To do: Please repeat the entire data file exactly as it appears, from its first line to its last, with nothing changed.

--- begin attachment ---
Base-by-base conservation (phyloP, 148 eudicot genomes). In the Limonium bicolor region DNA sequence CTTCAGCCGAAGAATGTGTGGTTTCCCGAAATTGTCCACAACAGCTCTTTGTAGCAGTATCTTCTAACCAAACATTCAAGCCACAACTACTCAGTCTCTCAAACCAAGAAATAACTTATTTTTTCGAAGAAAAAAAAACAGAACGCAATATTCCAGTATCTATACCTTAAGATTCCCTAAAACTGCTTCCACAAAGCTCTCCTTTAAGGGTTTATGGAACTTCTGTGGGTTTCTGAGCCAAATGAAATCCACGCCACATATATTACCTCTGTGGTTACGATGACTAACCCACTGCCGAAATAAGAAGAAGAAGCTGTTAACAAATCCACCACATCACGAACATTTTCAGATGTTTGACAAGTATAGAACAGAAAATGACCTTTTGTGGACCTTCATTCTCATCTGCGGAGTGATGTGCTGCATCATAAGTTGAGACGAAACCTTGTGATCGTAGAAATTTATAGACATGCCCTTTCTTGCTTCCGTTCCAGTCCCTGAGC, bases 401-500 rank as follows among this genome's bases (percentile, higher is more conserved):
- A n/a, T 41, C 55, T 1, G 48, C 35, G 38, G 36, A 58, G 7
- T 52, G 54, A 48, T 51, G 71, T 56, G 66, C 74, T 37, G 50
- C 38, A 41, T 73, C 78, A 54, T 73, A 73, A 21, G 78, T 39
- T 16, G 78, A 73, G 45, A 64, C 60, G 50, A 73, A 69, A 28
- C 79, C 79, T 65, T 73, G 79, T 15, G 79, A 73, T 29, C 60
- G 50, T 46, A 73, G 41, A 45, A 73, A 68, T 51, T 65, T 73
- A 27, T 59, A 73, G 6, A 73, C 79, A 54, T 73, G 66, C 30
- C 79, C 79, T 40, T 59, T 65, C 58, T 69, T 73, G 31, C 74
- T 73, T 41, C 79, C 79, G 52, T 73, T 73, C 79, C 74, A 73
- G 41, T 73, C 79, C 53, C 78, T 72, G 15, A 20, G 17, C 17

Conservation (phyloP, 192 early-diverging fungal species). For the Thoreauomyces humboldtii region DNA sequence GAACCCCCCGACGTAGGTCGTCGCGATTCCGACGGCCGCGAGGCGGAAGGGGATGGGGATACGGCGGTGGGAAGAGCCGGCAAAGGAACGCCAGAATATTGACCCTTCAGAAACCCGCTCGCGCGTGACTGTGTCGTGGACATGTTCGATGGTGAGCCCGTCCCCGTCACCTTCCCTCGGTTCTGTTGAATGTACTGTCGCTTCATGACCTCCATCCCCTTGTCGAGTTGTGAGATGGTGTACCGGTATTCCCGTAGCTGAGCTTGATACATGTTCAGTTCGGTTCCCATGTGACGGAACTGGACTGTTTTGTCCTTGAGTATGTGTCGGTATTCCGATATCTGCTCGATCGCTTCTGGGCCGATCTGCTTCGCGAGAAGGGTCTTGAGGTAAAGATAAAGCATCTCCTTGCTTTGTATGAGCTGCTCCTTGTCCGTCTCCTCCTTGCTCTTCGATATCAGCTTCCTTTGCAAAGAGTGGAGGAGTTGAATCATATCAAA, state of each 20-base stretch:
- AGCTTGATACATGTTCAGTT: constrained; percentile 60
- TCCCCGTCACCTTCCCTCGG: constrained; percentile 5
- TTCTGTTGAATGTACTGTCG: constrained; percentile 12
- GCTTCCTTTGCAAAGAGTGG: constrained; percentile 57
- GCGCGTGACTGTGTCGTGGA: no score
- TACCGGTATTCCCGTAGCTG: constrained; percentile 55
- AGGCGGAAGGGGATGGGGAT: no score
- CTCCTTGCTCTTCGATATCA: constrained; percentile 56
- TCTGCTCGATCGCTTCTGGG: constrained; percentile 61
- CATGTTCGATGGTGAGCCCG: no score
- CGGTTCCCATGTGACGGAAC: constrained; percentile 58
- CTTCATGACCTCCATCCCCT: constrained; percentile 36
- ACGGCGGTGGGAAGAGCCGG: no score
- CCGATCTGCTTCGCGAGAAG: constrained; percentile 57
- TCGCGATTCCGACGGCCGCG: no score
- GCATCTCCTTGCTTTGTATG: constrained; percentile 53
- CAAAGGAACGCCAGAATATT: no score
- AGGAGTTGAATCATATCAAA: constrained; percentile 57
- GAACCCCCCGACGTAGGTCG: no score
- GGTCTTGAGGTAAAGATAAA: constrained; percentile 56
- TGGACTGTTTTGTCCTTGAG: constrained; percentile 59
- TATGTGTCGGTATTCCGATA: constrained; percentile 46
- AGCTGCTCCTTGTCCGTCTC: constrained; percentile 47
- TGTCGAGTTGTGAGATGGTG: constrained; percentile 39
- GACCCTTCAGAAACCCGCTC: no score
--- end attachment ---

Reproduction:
Base-by-base conservation (phyloP, 148 eudicot genomes). In the Limonium bicolor region DNA sequence CTTCAGCCGAAGAATGTGTGGTTTCCCGAAATTGTCCACAACAGCTCTTTGTAGCAGTATCTTCTAACCAAACATTCAAGCCACAACTACTCAGTCTCTCAAACCAAGAAATAACTTATTTTTTCGAAGAAAAAAAAACAGAACGCAATATTCCAGTATCTATACCTTAAGATTCCCTAAAACTGCTTCCACAAAGCTCTCCTTTAAGGGTTTATGGAACTTCTGTGGGTTTCTGAGCCAAATGAAATCCACGCCACATATATTACCTCTGTGGTTACGATGACTAACCCACTGCCGAAATAAGAAGAAGAAGCTGTTAACAAATCCACCACATCACGAACATTTTCAGATGTTTGACAAGTATAGAACAGAAAATGACCTTTTGTGGACCTTCATTCTCATCTGCGGAGTGATGTGCTGCATCATAAGTTGAGACGAAACCTTGTGATCGTAGAAATTTATAGACATGCCCTTTCTTGCTTCCGTTCCAGTCCCTGAGC, bases 401-500 rank as follows among this genome's bases (percentile, higher is more conserved):
- A n/a, T 41, C 55, T 1, G 48, C 35, G 38, G 36, A 58, G 7
- T 52, G 54, A 48, T 51, G 71, T 56, G 66, C 74, T 37, G 50
- C 38, A 41, T 73, C 78, A 54, T 73, A 73, A 21, G 78, T 39
- T 16, G 78, A 73, G 45, A 64, C 60, G 50, A 73, A 69, A 28
- C 79, C 79, T 65, T 73, G 79, T 15, G 79, A 73, T 29, C 60
- G 50, T 46, A 73, G 41, A 45, A 73, A 68, T 51, T 65, T 73
- A 27, T 59, A 73, G 6, A 73, C 79, A 54, T 73, G 66, C 30
- C 79, C 79, T 40, T 59, T 65, C 58, T 69, T 73, G 31, C 74
- T 73, T 41, C 79, C 79, G 52, T 73, T 73, C 79, C 74, A 73
- G 41, T 73, C 79, C 53, C 78, T 72, G 15, A 20, G 17, C 17

Conservation (phyloP, 192 early-diverging fungal species). For the Thoreauomyces humboldtii region DNA sequence GAACCCCCCGACGTAGGTCGTCGCGATTCCGACGGCCGCGAGGCGGAAGGGGATGGGGATACGGCGGTGGGAAGAGCCGGCAAAGGAACGCCAGAATATTGACCCTTCAGAAACCCGCTCGCGCGTGACTGTGTCGTGGACATGTTCGATGGTGAGCCCGTCCCCGTCACCTTCCCTCGGTTCTGTTGAATGTACTGTCGCTTCATGACCTCCATCCCCTTGTCGAGTTGTGAGATGGTGTACCGGTATTCCCGTAGCTGAGCTTGATACATGTTCAGTTCGGTTCCCATGTGACGGAACTGGACTGTTTTGTCCTTGAGTATGTGTCGGTATTCCGATATCTGCTCGATCGCTTCTGGGCCGATCTGCTTCGCGAGAAGGGTCTTGAGGTAAAGATAAAGCATCTCCTTGCTTTGTATGAGCTGCTCCTTGTCCGTCTCCTCCTTGCTCTTCGATATCAGCTTCCTTTGCAAAGAGTGGAGGAGTTGAATCATATCAAA, state of each 20-base stretch:
- AGCTTGATACATGTTCAGTT: constrained; percentile 60
- TCCCCGTCACCTTCCCTCGG: constrained; percentile 5
- TTCTGTTGAATGTACTGTCG: constrained; percentile 12
- GCTTCCTTTGCAAAGAGTGG: constrained; percentile 57
- GCGCGTGACTGTGTCGTGGA: no score
- TACCGGTATTCCCGTAGCTG: constrained; percentile 55
- AGGCGGAAGGGGATGGGGAT: no score
- CTCCTTGCTCTTCGATATCA: constrained; percentile 56
- TCTGCTCGATCGCTTCTGGG: constrained; percentile 61
- CATGTTCGATGGTGAGCCCG: no score
- CGGTTCCCATGTGACGGAAC: constrained; percentile 58
- CTTCATGACCTCCATCCCCT: constrained; percentile 36
- ACGGCGGTGGGAAGAGCCGG: no score
- CCGATCTGCTTCGCGAGAAG: constrained; percentile 57
- TCGCGATTCCGACGGCCGCG: no score
- GCATCTCCTTGCTTTGTATG: constrained; percentile 53
- CAAAGGAACGCCAGAATATT: no score
- AGGAGTTGAATCATATCAAA: constrained; percentile 57
- GAACCCCCCGACGTAGGTCG: no score
- GGTCTTGAGGTAAAGATAAA: constrained; percentile 56
- TGGACTGTTTTGTCCTTGAG: constrained; percentile 59
- TATGTGTCGGTATTCCGATA: constrained; percentile 46
- AGCTGCTCCTTGTCCGTCTC: constrained; percentile 47
- TGTCGAGTTGTGAGATGGTG: constrained; percentile 39
- GACCCTTCAGAAACCCGCTC: no score